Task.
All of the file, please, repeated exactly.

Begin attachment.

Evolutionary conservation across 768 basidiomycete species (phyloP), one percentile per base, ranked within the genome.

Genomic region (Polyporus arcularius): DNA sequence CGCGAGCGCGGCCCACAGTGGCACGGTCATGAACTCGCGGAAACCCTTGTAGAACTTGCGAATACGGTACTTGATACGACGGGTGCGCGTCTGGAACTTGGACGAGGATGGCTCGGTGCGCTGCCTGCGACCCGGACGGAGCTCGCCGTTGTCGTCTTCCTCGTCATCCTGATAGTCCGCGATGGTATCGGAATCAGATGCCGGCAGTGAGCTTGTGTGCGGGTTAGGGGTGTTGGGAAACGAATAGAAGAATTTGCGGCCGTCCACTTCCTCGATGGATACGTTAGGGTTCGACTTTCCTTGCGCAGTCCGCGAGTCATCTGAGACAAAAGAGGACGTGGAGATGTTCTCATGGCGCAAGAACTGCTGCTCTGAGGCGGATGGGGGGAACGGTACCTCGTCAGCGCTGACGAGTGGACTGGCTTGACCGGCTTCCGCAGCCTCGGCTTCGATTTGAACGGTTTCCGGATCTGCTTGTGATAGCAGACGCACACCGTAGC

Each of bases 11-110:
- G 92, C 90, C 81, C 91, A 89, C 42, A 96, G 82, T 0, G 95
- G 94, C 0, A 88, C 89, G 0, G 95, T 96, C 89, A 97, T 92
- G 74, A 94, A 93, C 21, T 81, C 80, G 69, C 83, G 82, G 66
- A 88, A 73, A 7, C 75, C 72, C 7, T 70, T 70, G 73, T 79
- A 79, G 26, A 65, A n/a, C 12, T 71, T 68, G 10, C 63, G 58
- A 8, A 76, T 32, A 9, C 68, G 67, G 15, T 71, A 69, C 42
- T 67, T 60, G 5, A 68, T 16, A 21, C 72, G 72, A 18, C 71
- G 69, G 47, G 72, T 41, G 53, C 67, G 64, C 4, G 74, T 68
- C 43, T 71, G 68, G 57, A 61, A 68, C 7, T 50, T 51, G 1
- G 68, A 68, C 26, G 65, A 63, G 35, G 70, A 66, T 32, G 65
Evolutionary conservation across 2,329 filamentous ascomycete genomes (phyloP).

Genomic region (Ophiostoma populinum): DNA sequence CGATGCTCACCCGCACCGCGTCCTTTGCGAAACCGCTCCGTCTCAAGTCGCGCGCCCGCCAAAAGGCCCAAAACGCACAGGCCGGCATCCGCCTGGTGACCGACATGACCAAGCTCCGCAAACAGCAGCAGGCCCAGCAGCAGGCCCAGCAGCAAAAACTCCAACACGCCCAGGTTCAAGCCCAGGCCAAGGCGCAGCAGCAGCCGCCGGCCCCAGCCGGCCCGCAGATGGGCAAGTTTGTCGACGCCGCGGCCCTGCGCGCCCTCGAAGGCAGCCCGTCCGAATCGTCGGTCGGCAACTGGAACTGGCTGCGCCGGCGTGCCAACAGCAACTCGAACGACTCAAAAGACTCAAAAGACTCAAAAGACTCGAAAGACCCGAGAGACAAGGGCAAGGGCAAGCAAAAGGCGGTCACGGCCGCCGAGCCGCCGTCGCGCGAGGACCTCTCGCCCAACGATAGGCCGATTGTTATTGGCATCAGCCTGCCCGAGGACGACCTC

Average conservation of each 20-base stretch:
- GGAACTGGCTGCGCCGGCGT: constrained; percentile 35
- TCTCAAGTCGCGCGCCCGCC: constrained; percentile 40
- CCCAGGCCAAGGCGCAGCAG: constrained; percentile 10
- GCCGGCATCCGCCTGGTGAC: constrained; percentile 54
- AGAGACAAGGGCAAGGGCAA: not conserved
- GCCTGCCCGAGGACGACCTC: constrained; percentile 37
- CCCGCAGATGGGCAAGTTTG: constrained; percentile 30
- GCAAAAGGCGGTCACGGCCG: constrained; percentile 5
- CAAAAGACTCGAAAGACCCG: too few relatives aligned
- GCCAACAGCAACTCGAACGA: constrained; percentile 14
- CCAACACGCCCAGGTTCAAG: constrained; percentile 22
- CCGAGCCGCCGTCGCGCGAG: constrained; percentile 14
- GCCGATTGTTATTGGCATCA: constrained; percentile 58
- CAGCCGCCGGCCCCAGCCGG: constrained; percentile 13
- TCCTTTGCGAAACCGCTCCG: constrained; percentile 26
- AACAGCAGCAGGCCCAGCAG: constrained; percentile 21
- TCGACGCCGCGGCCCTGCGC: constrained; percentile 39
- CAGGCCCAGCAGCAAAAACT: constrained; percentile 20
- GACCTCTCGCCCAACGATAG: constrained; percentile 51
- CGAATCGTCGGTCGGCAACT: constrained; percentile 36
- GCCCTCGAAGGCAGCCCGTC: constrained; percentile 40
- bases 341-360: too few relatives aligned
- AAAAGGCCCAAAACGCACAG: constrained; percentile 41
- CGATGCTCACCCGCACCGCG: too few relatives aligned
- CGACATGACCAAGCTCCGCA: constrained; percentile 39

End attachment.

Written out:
Evolutionary conservation across 768 basidiomycete species (phyloP), one percentile per base, ranked within the genome.

Genomic region (Polyporus arcularius): DNA sequence CGCGAGCGCGGCCCACAGTGGCACGGTCATGAACTCGCGGAAACCCTTGTAGAACTTGCGAATACGGTACTTGATACGACGGGTGCGCGTCTGGAACTTGGACGAGGATGGCTCGGTGCGCTGCCTGCGACCCGGACGGAGCTCGCCGTTGTCGTCTTCCTCGTCATCCTGATAGTCCGCGATGGTATCGGAATCAGATGCCGGCAGTGAGCTTGTGTGCGGGTTAGGGGTGTTGGGAAACGAATAGAAGAATTTGCGGCCGTCCACTTCCTCGATGGATACGTTAGGGTTCGACTTTCCTTGCGCAGTCCGCGAGTCATCTGAGACAAAAGAGGACGTGGAGATGTTCTCATGGCGCAAGAACTGCTGCTCTGAGGCGGATGGGGGGAACGGTACCTCGTCAGCGCTGACGAGTGGACTGGCTTGACCGGCTTCCGCAGCCTCGGCTTCGATTTGAACGGTTTCCGGATCTGCTTGTGATAGCAGACGCACACCGTAGC

Each of bases 11-110:
- G 92, C 90, C 81, C 91, A 89, C 42, A 96, G 82, T 0, G 95
- G 94, C 0, A 88, C 89, G 0, G 95, T 96, C 89, A 97, T 92
- G 74, A 94, A 93, C 21, T 81, C 80, G 69, C 83, G 82, G 66
- A 88, A 73, A 7, C 75, C 72, C 7, T 70, T 70, G 73, T 79
- A 79, G 26, A 65, A n/a, C 12, T 71, T 68, G 10, C 63, G 58
- A 8, A 76, T 32, A 9, C 68, G 67, G 15, T 71, A 69, C 42
- T 67, T 60, G 5, A 68, T 16, A 21, C 72, G 72, A 18, C 71
- G 69, G 47, G 72, T 41, G 53, C 67, G 64, C 4, G 74, T 68
- C 43, T 71, G 68, G 57, A 61, A 68, C 7, T 50, T 51, G 1
- G 68, A 68, C 26, G 65, A 63, G 35, G 70, A 66, T 32, G 65
Evolutionary conservation across 2,329 filamentous ascomycete genomes (phyloP).

Genomic region (Ophiostoma populinum): DNA sequence CGATGCTCACCCGCACCGCGTCCTTTGCGAAACCGCTCCGTCTCAAGTCGCGCGCCCGCCAAAAGGCCCAAAACGCACAGGCCGGCATCCGCCTGGTGACCGACATGACCAAGCTCCGCAAACAGCAGCAGGCCCAGCAGCAGGCCCAGCAGCAAAAACTCCAACACGCCCAGGTTCAAGCCCAGGCCAAGGCGCAGCAGCAGCCGCCGGCCCCAGCCGGCCCGCAGATGGGCAAGTTTGTCGACGCCGCGGCCCTGCGCGCCCTCGAAGGCAGCCCGTCCGAATCGTCGGTCGGCAACTGGAACTGGCTGCGCCGGCGTGCCAACAGCAACTCGAACGACTCAAAAGACTCAAAAGACTCAAAAGACTCGAAAGACCCGAGAGACAAGGGCAAGGGCAAGCAAAAGGCGGTCACGGCCGCCGAGCCGCCGTCGCGCGAGGACCTCTCGCCCAACGATAGGCCGATTGTTATTGGCATCAGCCTGCCCGAGGACGACCTC

Average conservation of each 20-base stretch:
- GGAACTGGCTGCGCCGGCGT: constrained; percentile 35
- TCTCAAGTCGCGCGCCCGCC: constrained; percentile 40
- CCCAGGCCAAGGCGCAGCAG: constrained; percentile 10
- GCCGGCATCCGCCTGGTGAC: constrained; percentile 54
- AGAGACAAGGGCAAGGGCAA: not conserved
- GCCTGCCCGAGGACGACCTC: constrained; percentile 37
- CCCGCAGATGGGCAAGTTTG: constrained; percentile 30
- GCAAAAGGCGGTCACGGCCG: constrained; percentile 5
- CAAAAGACTCGAAAGACCCG: too few relatives aligned
- GCCAACAGCAACTCGAACGA: constrained; percentile 14
- CCAACACGCCCAGGTTCAAG: constrained; percentile 22
- CCGAGCCGCCGTCGCGCGAG: constrained; percentile 14
- GCCGATTGTTATTGGCATCA: constrained; percentile 58
- CAGCCGCCGGCCCCAGCCGG: constrained; percentile 13
- TCCTTTGCGAAACCGCTCCG: constrained; percentile 26
- AACAGCAGCAGGCCCAGCAG: constrained; percentile 21
- TCGACGCCGCGGCCCTGCGC: constrained; percentile 39
- CAGGCCCAGCAGCAAAAACT: constrained; percentile 20
- GACCTCTCGCCCAACGATAG: constrained; percentile 51
- CGAATCGTCGGTCGGCAACT: constrained; percentile 36
- GCCCTCGAAGGCAGCCCGTC: constrained; percentile 40
- bases 341-360: too few relatives aligned
- AAAAGGCCCAAAACGCACAG: constrained; percentile 41
- CGATGCTCACCCGCACCGCG: too few relatives aligned
- CGACATGACCAAGCTCCGCA: constrained; percentile 39